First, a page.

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ceeds of the offertory on the three At the close of the lecture questions Sundays immediately prior to Mr. were invited, but the appeal was unreBarlow's arrival to pay the outstand- sponded to. Several copies of the ing balance of the Building, Fund “Silent Missionaries” were sold. account, £11, 14s. 1d. This healthy January 18th.-Mr. Took visited the condition of the Society's finances was Society and delivered two discourses. manifestly due to a systematic increase In the morning, in a practical discourse, in the members' subscriptions, and also he showed the relation of the history of to their equally systematic support of Naaman (2 Kings v.) to the regenerathe weekly offertory. Reports were tion of the rational faculty; and in the then read of the Sunday school, the evening preached a most effective sermon theological class, the junior members' on the Second Advent” from Isa. class, the library, and the Band of lx. 1, Arise, shine ; for thy Light is Hope and Temperance Society by offi. come.” cials of those institutions. These all evinced the performance of steady and HUNGARY. - The following letter useful work.

(translated) from the capital of Hungary

will be read with interest, and we hope SALISBURY.—January 5th.—The half- will result in something being done to yearly general meeting took place, at assist the friends there in their good which fourteen new members were ad. work. It will commend itself to the mitted into the Church by signing the Foreign Missions Committee, who will “ Declaration of Faith.” The financial be able to render assistance without report was also presented, and considered waiting till the next meeting of Con. in the highest degree satisfactory. ference. The Swedenborg Society will

January 11th.—Mr. R. Gunton, by no doubt contribute towards the expense special request, again visited the Society. of translating and printing the treatise His morning discourse was on “The on Heaven and Heil; but its constituAnnouncement of the Lord's Birth to tion forbids it, we believe, from spending the Shepherds” (Luke ii. 14, 15). After any of its funds in printing “ Letters to this service the Sacrament was admin- a Man of the World." The Committee istered to twelve communicants. In will, however, we may be sure, make the evening the subject chosen was arrangements for receiving and trans“The Widow's Oil” (2 Kings iv.); and mitting subscriptions in aid :Mr. Gunton's eloquent treatment of this interesting miracle was attentively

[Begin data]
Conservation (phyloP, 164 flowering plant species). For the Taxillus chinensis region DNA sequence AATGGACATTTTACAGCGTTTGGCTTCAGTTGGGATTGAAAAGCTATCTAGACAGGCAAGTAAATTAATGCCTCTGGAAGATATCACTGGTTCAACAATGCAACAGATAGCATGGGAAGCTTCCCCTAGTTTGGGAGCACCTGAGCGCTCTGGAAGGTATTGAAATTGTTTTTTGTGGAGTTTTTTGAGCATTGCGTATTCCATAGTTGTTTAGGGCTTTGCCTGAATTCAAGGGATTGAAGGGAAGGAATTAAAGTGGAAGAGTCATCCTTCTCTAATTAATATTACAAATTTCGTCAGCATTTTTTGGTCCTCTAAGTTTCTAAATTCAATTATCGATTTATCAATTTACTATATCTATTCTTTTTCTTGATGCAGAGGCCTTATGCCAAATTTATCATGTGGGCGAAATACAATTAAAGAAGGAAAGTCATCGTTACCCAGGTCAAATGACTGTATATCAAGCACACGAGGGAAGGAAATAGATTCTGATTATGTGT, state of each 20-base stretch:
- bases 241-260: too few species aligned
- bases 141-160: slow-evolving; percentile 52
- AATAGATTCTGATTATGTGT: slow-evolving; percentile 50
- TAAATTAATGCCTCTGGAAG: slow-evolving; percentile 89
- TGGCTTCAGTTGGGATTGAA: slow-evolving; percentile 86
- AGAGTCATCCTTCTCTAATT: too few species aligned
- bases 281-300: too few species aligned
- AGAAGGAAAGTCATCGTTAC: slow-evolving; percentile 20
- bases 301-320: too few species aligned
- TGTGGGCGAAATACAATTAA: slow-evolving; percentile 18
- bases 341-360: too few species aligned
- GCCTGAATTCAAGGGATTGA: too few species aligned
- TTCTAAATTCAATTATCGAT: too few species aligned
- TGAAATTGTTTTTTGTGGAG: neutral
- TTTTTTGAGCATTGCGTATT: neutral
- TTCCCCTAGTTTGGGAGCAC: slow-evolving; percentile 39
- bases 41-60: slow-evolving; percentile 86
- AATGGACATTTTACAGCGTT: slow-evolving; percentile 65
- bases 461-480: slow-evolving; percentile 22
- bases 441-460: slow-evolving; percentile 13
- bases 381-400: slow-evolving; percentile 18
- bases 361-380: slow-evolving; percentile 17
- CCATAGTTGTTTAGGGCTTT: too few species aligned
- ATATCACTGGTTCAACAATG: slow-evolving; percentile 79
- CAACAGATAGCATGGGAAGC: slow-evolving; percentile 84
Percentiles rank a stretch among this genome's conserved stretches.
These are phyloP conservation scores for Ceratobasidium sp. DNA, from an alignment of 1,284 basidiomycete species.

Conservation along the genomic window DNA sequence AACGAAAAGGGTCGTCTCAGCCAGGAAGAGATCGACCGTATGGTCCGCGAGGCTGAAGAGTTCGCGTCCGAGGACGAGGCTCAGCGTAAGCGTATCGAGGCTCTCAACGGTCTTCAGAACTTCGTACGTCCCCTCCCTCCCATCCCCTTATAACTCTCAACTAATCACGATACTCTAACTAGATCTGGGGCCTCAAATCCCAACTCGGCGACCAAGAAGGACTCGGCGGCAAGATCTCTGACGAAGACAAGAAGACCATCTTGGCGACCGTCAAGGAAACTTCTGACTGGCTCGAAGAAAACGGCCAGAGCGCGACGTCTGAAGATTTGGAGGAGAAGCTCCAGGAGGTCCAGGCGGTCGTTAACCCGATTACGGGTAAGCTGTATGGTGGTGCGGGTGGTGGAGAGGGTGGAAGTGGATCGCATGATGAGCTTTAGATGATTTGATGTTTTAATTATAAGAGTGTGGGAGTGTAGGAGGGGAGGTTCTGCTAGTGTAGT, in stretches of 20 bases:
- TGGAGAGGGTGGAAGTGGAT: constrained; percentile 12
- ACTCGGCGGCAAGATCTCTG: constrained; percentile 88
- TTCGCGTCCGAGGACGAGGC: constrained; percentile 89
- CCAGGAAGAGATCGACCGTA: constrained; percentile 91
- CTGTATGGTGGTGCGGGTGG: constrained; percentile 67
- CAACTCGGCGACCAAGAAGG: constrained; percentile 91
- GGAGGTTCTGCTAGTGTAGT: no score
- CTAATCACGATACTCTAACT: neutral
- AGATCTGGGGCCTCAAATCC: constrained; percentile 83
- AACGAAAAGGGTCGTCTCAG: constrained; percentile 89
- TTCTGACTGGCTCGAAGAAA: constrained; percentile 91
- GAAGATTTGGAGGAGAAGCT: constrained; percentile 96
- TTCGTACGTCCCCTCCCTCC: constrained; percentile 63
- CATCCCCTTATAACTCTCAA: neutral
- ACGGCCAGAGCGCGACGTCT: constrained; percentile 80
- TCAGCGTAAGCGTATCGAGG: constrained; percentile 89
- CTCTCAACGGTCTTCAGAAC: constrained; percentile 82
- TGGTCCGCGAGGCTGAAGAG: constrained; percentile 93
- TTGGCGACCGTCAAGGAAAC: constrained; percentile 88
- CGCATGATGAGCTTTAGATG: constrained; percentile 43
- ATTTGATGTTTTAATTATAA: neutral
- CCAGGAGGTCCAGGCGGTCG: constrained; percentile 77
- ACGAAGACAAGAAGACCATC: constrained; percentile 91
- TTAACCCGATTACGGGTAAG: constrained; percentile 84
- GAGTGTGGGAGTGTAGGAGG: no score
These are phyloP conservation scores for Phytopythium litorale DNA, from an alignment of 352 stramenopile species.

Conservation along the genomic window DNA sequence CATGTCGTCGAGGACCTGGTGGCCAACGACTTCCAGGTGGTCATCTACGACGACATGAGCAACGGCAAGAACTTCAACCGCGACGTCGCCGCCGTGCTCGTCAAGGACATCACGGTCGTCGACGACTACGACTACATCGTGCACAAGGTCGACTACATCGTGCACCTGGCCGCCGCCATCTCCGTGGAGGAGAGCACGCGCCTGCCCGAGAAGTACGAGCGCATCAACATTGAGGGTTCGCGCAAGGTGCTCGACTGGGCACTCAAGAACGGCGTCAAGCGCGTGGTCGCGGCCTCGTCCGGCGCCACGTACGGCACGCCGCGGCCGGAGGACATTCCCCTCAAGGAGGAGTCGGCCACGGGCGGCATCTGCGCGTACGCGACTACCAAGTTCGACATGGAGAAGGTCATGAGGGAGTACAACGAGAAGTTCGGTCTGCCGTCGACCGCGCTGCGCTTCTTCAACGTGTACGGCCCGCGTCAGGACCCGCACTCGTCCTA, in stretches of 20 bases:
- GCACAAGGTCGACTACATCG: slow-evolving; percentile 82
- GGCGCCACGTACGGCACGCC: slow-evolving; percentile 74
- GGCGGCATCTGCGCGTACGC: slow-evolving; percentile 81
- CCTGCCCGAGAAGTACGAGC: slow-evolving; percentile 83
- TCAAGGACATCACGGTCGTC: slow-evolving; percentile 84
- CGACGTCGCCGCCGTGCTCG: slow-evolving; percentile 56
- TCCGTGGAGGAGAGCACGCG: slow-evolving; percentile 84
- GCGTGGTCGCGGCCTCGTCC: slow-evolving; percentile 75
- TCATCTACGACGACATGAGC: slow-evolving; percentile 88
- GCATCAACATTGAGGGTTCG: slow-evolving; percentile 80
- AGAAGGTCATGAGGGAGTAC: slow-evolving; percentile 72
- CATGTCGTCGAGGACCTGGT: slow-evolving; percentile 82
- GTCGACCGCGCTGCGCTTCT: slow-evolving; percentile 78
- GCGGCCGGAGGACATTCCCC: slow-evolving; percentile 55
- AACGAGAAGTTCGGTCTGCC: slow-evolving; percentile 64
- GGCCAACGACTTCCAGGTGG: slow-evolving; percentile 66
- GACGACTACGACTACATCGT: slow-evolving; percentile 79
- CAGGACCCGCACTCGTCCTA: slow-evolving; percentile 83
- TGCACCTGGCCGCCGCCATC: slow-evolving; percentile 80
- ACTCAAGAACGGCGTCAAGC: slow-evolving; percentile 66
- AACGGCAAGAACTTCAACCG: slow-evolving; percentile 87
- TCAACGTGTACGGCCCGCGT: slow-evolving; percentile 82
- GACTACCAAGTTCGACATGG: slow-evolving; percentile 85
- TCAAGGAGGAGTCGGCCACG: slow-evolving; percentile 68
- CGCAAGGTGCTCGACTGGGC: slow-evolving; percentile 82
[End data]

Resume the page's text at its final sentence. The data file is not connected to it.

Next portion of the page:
15th February 1880. listened to by an audience of about eighty

“Rev. W. BRUCE, – persons, the largest number that has assembled in the church now occupied “We, Friends of the New Church at in Salisbury.

Budapest,' who for the last seven years On the 12th an extremely pleasant have held regular Sunday domestic and successful tea-meeting took place. devotions, with readings from SwedenMr. Gunton, with a few suitable and borg's works and the Holy Scripture, amusing remarks, opened an entertain. and have also provided a small number ment of a varied character, which at its of children with Sunday school and termination appeared to have given the afternoon Divine service, ventured last greatest satisfaction to the whole year to notify progress by applying to assembly. Before delivering the bene- the Royal Hungarian Government for diction, with which the evening closed, permission to constitute an independent Mr. Gunton took the opportunity of Society. We received a reply with a expressing his delight at the promising clause to the effect that it was not aspect of the Society, and made some within the competence of the Ministry valuable suggestions connected with its of Worship to grant such permission to future government.